With rumors flying around about head coach John Fox telling friends and family that he expects to be fired from the Carolina Panthers; amidst public outcry for the benching or firing of quarterback Jake Delhomme; Jonathan Stewart playing on a sore Achilles' Heel; and Julius Peppers getting paid over $1 million per game only to register one sack in three weeks of the regular season, so far the Panthers are not the team of "destiny" they were haphazardly believed to be.
Changes over the offseason, not winning a game in 288 days, running on a collective (playoffs, preseason, and regular season) eight-game losing streak, and a dark cloud hanging heavily in the air after the meltdown that was the playoff loss to the Arizona Cardinals on a rainy January night for an entire offseason; everything weighing heavily on a beleaguered Panthers squad and their coaching staff, while straining the relationship between fans and the organization.
Up to this point the Panthers have struggled, trying to force good things to happen.
It seems the Panthers theme this year is to force. Whether it was forcing Jake Delhomme to carry a team to a playoff win, forcing Julius Peppers to stay in Carolina, Delhomme forcing plays that haven't worked against defenses in the first three weeks of '09, receivers trying to force plays to happen, a running game trying unsuccessfully to force the ball up the middle...all the while dying to become a force to be reckoned with.
They went winless in the preseason. Not that it matters for the most part, but even at that stage, they were still trying to find their place.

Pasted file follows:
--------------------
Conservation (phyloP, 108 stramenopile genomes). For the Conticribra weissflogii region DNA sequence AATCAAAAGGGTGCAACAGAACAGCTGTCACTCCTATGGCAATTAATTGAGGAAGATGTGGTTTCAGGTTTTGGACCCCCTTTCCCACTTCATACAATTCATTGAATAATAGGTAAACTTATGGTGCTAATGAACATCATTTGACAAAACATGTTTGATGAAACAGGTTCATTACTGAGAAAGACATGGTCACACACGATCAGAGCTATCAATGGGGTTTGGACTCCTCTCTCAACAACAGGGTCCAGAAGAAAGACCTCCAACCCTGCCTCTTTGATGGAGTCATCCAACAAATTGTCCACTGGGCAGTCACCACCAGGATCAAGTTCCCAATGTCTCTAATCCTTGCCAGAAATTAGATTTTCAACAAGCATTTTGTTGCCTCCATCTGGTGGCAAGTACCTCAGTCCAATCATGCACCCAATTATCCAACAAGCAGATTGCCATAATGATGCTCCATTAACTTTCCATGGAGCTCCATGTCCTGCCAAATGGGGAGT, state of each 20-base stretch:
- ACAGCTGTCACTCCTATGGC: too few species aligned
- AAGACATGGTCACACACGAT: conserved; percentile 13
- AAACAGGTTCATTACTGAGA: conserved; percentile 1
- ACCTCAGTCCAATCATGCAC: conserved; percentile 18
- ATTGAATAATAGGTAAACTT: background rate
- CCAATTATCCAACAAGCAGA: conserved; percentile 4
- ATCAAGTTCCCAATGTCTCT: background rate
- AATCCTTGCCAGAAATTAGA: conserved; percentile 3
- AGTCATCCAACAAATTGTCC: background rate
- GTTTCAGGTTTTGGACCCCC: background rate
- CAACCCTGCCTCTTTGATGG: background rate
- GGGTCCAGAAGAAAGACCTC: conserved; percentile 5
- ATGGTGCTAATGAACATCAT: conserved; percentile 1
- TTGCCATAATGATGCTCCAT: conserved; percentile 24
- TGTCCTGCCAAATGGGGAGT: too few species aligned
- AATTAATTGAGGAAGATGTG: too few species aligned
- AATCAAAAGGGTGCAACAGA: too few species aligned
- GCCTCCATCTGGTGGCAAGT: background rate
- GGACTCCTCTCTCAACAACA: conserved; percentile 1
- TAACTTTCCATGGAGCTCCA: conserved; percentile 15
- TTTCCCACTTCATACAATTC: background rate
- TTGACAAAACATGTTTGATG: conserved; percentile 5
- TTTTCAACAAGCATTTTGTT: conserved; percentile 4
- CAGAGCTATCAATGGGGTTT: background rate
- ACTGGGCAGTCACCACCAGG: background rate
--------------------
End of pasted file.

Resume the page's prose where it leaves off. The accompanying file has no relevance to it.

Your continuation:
The regular season home-opening loss to the Philadelphia Eagles was bitter, embarrassing, and mind-numbing. After that game I was ready to go to the motel room and go to bed.
In Week Two, the Panthers re-surged for the first half on their road trip in Atlanta, only to fall into a relapse of Week One in the second half, where the offense again sputtered and the defense tired out.
In a "must win" Week Three game in Dallas, the Panthers lost a game they were never into from the beginning, although the final score might suggest otherwise.
The bye week figured to be a savior to their season in more ways than one. Getting defensive players Na'il Diggs, Chris Harris, and Everette Brown back on the field for Week Five were a must.
Then a blessing of sorts came, when the St. Louis Rams released 15-year defensive tackle Hollis Thomas. While Thomas is aged, he was of the size and experience this team has so desperately missed since Ma'ake Kemoeatu went down in training camp.
Against the Redskins, another team that has issues of it's own, the Panthers started the game in much the same fashion it has the first three games: fumbles, missed tackles, turnovers, and the eighth interception thrown by Delhomme. The only bright spot of the first half was a two-point safety at the hands of Thomas Davis, who tackled Redskins running back Clinton Portis in the Redskins' endzone.